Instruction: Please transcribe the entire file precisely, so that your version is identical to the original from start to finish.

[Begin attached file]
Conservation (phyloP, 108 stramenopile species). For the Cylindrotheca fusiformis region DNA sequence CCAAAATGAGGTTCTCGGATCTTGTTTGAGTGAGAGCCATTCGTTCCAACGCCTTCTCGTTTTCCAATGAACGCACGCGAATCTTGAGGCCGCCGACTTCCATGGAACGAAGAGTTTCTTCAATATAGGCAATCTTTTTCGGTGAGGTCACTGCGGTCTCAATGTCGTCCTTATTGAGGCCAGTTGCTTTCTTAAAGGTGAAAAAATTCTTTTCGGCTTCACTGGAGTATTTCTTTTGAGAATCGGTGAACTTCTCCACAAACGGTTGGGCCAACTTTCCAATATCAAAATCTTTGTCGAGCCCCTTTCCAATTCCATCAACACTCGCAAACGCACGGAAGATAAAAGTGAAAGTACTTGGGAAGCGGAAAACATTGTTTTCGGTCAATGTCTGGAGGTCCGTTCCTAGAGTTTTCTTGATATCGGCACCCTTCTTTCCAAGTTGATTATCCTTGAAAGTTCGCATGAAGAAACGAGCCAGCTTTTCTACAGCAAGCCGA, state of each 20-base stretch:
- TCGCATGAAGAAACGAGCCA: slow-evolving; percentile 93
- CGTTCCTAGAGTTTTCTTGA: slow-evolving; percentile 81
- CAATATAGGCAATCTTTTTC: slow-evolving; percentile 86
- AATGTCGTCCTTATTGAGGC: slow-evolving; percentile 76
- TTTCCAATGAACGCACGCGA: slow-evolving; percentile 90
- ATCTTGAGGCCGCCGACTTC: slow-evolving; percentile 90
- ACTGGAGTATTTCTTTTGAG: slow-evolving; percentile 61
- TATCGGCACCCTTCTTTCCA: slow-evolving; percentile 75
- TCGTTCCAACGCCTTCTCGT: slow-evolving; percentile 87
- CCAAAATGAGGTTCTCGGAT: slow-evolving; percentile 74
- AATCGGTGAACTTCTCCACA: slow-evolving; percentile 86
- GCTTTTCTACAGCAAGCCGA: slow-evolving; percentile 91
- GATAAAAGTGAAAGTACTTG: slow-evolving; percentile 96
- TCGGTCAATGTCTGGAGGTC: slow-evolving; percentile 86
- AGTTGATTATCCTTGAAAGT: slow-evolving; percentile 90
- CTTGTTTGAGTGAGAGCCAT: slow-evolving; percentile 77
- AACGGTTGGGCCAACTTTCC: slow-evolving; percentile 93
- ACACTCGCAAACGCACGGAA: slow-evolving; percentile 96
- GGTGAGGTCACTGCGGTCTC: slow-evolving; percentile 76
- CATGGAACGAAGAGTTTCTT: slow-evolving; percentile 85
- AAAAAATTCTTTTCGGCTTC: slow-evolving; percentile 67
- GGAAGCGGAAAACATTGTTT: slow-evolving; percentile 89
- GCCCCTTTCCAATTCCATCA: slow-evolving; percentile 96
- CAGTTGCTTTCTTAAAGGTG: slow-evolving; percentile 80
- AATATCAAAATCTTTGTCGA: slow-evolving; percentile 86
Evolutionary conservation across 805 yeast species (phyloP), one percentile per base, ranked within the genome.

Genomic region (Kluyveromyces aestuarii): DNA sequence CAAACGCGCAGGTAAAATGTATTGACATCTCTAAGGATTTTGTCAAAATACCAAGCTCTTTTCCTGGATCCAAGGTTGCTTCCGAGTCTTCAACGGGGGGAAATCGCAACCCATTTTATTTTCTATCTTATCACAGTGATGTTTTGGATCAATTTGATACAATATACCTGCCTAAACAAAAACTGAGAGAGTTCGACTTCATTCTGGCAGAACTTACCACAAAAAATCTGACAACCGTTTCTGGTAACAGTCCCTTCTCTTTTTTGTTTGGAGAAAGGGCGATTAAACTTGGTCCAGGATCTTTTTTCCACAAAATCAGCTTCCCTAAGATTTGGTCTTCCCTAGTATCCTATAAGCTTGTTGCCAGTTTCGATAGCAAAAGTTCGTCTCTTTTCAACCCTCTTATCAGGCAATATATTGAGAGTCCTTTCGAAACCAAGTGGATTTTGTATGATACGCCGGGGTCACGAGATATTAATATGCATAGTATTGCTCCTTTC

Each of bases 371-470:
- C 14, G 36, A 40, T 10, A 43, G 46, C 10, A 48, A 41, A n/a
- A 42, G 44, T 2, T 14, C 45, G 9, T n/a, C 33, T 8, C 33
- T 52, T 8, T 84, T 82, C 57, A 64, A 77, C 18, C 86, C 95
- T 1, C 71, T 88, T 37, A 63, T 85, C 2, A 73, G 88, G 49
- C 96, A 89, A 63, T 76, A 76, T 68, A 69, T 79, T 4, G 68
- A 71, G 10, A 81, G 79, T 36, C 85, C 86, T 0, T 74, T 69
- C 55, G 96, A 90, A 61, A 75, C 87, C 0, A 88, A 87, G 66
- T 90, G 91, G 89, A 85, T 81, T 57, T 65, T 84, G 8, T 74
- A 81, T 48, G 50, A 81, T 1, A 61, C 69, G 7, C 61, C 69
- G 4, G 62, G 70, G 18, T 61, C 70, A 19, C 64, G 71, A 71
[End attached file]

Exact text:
Conservation (phyloP, 108 stramenopile species). For the Cylindrotheca fusiformis region DNA sequence CCAAAATGAGGTTCTCGGATCTTGTTTGAGTGAGAGCCATTCGTTCCAACGCCTTCTCGTTTTCCAATGAACGCACGCGAATCTTGAGGCCGCCGACTTCCATGGAACGAAGAGTTTCTTCAATATAGGCAATCTTTTTCGGTGAGGTCACTGCGGTCTCAATGTCGTCCTTATTGAGGCCAGTTGCTTTCTTAAAGGTGAAAAAATTCTTTTCGGCTTCACTGGAGTATTTCTTTTGAGAATCGGTGAACTTCTCCACAAACGGTTGGGCCAACTTTCCAATATCAAAATCTTTGTCGAGCCCCTTTCCAATTCCATCAACACTCGCAAACGCACGGAAGATAAAAGTGAAAGTACTTGGGAAGCGGAAAACATTGTTTTCGGTCAATGTCTGGAGGTCCGTTCCTAGAGTTTTCTTGATATCGGCACCCTTCTTTCCAAGTTGATTATCCTTGAAAGTTCGCATGAAGAAACGAGCCAGCTTTTCTACAGCAAGCCGA, state of each 20-base stretch:
- TCGCATGAAGAAACGAGCCA: slow-evolving; percentile 93
- CGTTCCTAGAGTTTTCTTGA: slow-evolving; percentile 81
- CAATATAGGCAATCTTTTTC: slow-evolving; percentile 86
- AATGTCGTCCTTATTGAGGC: slow-evolving; percentile 76
- TTTCCAATGAACGCACGCGA: slow-evolving; percentile 90
- ATCTTGAGGCCGCCGACTTC: slow-evolving; percentile 90
- ACTGGAGTATTTCTTTTGAG: slow-evolving; percentile 61
- TATCGGCACCCTTCTTTCCA: slow-evolving; percentile 75
- TCGTTCCAACGCCTTCTCGT: slow-evolving; percentile 87
- CCAAAATGAGGTTCTCGGAT: slow-evolving; percentile 74
- AATCGGTGAACTTCTCCACA: slow-evolving; percentile 86
- GCTTTTCTACAGCAAGCCGA: slow-evolving; percentile 91
- GATAAAAGTGAAAGTACTTG: slow-evolving; percentile 96
- TCGGTCAATGTCTGGAGGTC: slow-evolving; percentile 86
- AGTTGATTATCCTTGAAAGT: slow-evolving; percentile 90
- CTTGTTTGAGTGAGAGCCAT: slow-evolving; percentile 77
- AACGGTTGGGCCAACTTTCC: slow-evolving; percentile 93
- ACACTCGCAAACGCACGGAA: slow-evolving; percentile 96
- GGTGAGGTCACTGCGGTCTC: slow-evolving; percentile 76
- CATGGAACGAAGAGTTTCTT: slow-evolving; percentile 85
- AAAAAATTCTTTTCGGCTTC: slow-evolving; percentile 67
- GGAAGCGGAAAACATTGTTT: slow-evolving; percentile 89
- GCCCCTTTCCAATTCCATCA: slow-evolving; percentile 96
- CAGTTGCTTTCTTAAAGGTG: slow-evolving; percentile 80
- AATATCAAAATCTTTGTCGA: slow-evolving; percentile 86
Evolutionary conservation across 805 yeast species (phyloP), one percentile per base, ranked within the genome.

Genomic region (Kluyveromyces aestuarii): DNA sequence CAAACGCGCAGGTAAAATGTATTGACATCTCTAAGGATTTTGTCAAAATACCAAGCTCTTTTCCTGGATCCAAGGTTGCTTCCGAGTCTTCAACGGGGGGAAATCGCAACCCATTTTATTTTCTATCTTATCACAGTGATGTTTTGGATCAATTTGATACAATATACCTGCCTAAACAAAAACTGAGAGAGTTCGACTTCATTCTGGCAGAACTTACCACAAAAAATCTGACAACCGTTTCTGGTAACAGTCCCTTCTCTTTTTTGTTTGGAGAAAGGGCGATTAAACTTGGTCCAGGATCTTTTTTCCACAAAATCAGCTTCCCTAAGATTTGGTCTTCCCTAGTATCCTATAAGCTTGTTGCCAGTTTCGATAGCAAAAGTTCGTCTCTTTTCAACCCTCTTATCAGGCAATATATTGAGAGTCCTTTCGAAACCAAGTGGATTTTGTATGATACGCCGGGGTCACGAGATATTAATATGCATAGTATTGCTCCTTTC

Each of bases 371-470:
- C 14, G 36, A 40, T 10, A 43, G 46, C 10, A 48, A 41, A n/a
- A 42, G 44, T 2, T 14, C 45, G 9, T n/a, C 33, T 8, C 33
- T 52, T 8, T 84, T 82, C 57, A 64, A 77, C 18, C 86, C 95
- T 1, C 71, T 88, T 37, A 63, T 85, C 2, A 73, G 88, G 49
- C 96, A 89, A 63, T 76, A 76, T 68, A 69, T 79, T 4, G 68
- A 71, G 10, A 81, G 79, T 36, C 85, C 86, T 0, T 74, T 69
- C 55, G 96, A 90, A 61, A 75, C 87, C 0, A 88, A 87, G 66
- T 90, G 91, G 89, A 85, T 81, T 57, T 65, T 84, G 8, T 74
- A 81, T 48, G 50, A 81, T 1, A 61, C 69, G 7, C 61, C 69
- G 4, G 62, G 70, G 18, T 61, C 70, A 19, C 64, G 71, A 71